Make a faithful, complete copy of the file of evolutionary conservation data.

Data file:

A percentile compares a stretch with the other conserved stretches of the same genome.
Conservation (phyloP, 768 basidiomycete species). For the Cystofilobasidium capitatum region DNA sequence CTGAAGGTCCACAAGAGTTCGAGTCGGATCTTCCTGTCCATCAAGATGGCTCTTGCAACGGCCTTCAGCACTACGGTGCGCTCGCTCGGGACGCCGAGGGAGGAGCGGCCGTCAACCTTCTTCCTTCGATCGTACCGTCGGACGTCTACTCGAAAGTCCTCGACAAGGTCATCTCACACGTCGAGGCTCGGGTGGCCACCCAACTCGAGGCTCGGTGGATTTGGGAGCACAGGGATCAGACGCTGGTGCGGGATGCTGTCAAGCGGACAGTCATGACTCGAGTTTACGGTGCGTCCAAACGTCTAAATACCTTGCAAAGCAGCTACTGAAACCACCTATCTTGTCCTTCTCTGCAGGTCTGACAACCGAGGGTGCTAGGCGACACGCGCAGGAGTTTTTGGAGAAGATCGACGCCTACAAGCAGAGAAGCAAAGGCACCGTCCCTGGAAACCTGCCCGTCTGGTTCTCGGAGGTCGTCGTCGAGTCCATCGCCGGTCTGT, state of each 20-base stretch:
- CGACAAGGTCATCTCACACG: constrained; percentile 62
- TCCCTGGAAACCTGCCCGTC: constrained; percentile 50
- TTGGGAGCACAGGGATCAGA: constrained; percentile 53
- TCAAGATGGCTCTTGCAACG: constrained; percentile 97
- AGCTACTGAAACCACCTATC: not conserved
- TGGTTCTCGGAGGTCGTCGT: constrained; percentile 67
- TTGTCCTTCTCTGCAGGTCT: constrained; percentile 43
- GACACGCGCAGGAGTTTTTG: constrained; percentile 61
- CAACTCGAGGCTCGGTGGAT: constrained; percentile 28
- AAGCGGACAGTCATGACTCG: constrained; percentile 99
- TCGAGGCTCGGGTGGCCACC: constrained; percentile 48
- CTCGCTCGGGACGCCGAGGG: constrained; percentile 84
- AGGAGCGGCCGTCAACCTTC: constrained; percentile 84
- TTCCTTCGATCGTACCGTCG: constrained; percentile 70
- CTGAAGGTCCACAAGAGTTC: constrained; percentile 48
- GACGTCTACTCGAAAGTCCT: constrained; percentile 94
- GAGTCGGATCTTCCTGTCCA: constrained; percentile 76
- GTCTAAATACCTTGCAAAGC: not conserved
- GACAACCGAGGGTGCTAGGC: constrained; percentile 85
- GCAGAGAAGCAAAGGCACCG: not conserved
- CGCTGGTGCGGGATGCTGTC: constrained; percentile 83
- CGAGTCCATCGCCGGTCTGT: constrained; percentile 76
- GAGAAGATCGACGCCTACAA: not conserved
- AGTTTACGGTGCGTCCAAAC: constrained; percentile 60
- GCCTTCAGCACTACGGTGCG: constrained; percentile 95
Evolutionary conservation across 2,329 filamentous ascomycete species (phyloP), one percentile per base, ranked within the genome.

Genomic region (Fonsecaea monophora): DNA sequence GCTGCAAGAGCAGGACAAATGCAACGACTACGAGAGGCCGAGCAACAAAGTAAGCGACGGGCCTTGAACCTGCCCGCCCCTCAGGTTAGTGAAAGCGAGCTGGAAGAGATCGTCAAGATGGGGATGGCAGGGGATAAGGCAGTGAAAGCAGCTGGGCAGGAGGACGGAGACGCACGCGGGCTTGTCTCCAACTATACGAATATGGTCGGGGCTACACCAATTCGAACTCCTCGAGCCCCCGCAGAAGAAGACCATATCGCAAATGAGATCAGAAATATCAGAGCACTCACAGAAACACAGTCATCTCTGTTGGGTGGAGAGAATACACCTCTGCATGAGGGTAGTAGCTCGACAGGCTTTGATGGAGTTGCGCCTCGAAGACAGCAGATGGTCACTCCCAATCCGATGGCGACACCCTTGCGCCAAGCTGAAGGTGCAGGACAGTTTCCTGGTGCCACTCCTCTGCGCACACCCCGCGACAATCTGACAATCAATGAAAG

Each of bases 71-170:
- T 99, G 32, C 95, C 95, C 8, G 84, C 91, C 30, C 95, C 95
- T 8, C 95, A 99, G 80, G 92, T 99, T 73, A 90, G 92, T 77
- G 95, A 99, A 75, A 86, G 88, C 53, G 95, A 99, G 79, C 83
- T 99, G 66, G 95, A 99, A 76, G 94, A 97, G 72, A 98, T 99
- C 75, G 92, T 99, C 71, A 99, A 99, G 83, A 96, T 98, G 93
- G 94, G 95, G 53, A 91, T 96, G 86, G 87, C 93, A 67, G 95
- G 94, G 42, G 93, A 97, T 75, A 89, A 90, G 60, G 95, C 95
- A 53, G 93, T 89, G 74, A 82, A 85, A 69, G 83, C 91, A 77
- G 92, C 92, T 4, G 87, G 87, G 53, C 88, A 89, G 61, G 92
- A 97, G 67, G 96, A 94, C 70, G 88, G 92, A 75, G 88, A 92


A percentile compares a stretch with the other conserved stretches of the same genome.
Conservation (phyloP, 768 basidiomycete species). For the Cystofilobasidium capitatum region DNA sequence CTGAAGGTCCACAAGAGTTCGAGTCGGATCTTCCTGTCCATCAAGATGGCTCTTGCAACGGCCTTCAGCACTACGGTGCGCTCGCTCGGGACGCCGAGGGAGGAGCGGCCGTCAACCTTCTTCCTTCGATCGTACCGTCGGACGTCTACTCGAAAGTCCTCGACAAGGTCATCTCACACGTCGAGGCTCGGGTGGCCACCCAACTCGAGGCTCGGTGGATTTGGGAGCACAGGGATCAGACGCTGGTGCGGGATGCTGTCAAGCGGACAGTCATGACTCGAGTTTACGGTGCGTCCAAACGTCTAAATACCTTGCAAAGCAGCTACTGAAACCACCTATCTTGTCCTTCTCTGCAGGTCTGACAACCGAGGGTGCTAGGCGACACGCGCAGGAGTTTTTGGAGAAGATCGACGCCTACAAGCAGAGAAGCAAAGGCACCGTCCCTGGAAACCTGCCCGTCTGGTTCTCGGAGGTCGTCGTCGAGTCCATCGCCGGTCTGT, state of each 20-base stretch:
- CGACAAGGTCATCTCACACG: constrained; percentile 62
- TCCCTGGAAACCTGCCCGTC: constrained; percentile 50
- TTGGGAGCACAGGGATCAGA: constrained; percentile 53
- TCAAGATGGCTCTTGCAACG: constrained; percentile 97
- AGCTACTGAAACCACCTATC: not conserved
- TGGTTCTCGGAGGTCGTCGT: constrained; percentile 67
- TTGTCCTTCTCTGCAGGTCT: constrained; percentile 43
- GACACGCGCAGGAGTTTTTG: constrained; percentile 61
- CAACTCGAGGCTCGGTGGAT: constrained; percentile 28
- AAGCGGACAGTCATGACTCG: constrained; percentile 99
- TCGAGGCTCGGGTGGCCACC: constrained; percentile 48
- CTCGCTCGGGACGCCGAGGG: constrained; percentile 84
- AGGAGCGGCCGTCAACCTTC: constrained; percentile 84
- TTCCTTCGATCGTACCGTCG: constrained; percentile 70
- CTGAAGGTCCACAAGAGTTC: constrained; percentile 48
- GACGTCTACTCGAAAGTCCT: constrained; percentile 94
- GAGTCGGATCTTCCTGTCCA: constrained; percentile 76
- GTCTAAATACCTTGCAAAGC: not conserved
- GACAACCGAGGGTGCTAGGC: constrained; percentile 85
- GCAGAGAAGCAAAGGCACCG: not conserved
- CGCTGGTGCGGGATGCTGTC: constrained; percentile 83
- CGAGTCCATCGCCGGTCTGT: constrained; percentile 76
- GAGAAGATCGACGCCTACAA: not conserved
- AGTTTACGGTGCGTCCAAAC: constrained; percentile 60
- GCCTTCAGCACTACGGTGCG: constrained; percentile 95
Evolutionary conservation across 2,329 filamentous ascomycete species (phyloP), one percentile per base, ranked within the genome.

Genomic region (Fonsecaea monophora): DNA sequence GCTGCAAGAGCAGGACAAATGCAACGACTACGAGAGGCCGAGCAACAAAGTAAGCGACGGGCCTTGAACCTGCCCGCCCCTCAGGTTAGTGAAAGCGAGCTGGAAGAGATCGTCAAGATGGGGATGGCAGGGGATAAGGCAGTGAAAGCAGCTGGGCAGGAGGACGGAGACGCACGCGGGCTTGTCTCCAACTATACGAATATGGTCGGGGCTACACCAATTCGAACTCCTCGAGCCCCCGCAGAAGAAGACCATATCGCAAATGAGATCAGAAATATCAGAGCACTCACAGAAACACAGTCATCTCTGTTGGGTGGAGAGAATACACCTCTGCATGAGGGTAGTAGCTCGACAGGCTTTGATGGAGTTGCGCCTCGAAGACAGCAGATGGTCACTCCCAATCCGATGGCGACACCCTTGCGCCAAGCTGAAGGTGCAGGACAGTTTCCTGGTGCCACTCCTCTGCGCACACCCCGCGACAATCTGACAATCAATGAAAG

Each of bases 71-170:
- T 99, G 32, C 95, C 95, C 8, G 84, C 91, C 30, C 95, C 95
- T 8, C 95, A 99, G 80, G 92, T 99, T 73, A 90, G 92, T 77
- G 95, A 99, A 75, A 86, G 88, C 53, G 95, A 99, G 79, C 83
- T 99, G 66, G 95, A 99, A 76, G 94, A 97, G 72, A 98, T 99
- C 75, G 92, T 99, C 71, A 99, A 99, G 83, A 96, T 98, G 93
- G 94, G 95, G 53, A 91, T 96, G 86, G 87, C 93, A 67, G 95
- G 94, G 42, G 93, A 97, T 75, A 89, A 90, G 60, G 95, C 95
- A 53, G 93, T 89, G 74, A 82, A 85, A 69, G 83, C 91, A 77
- G 92, C 92, T 4, G 87, G 87, G 53, C 88, A 89, G 61, G 92
- A 97, G 67, G 96, A 94, C 70, G 88, G 92, A 75, G 88, A 92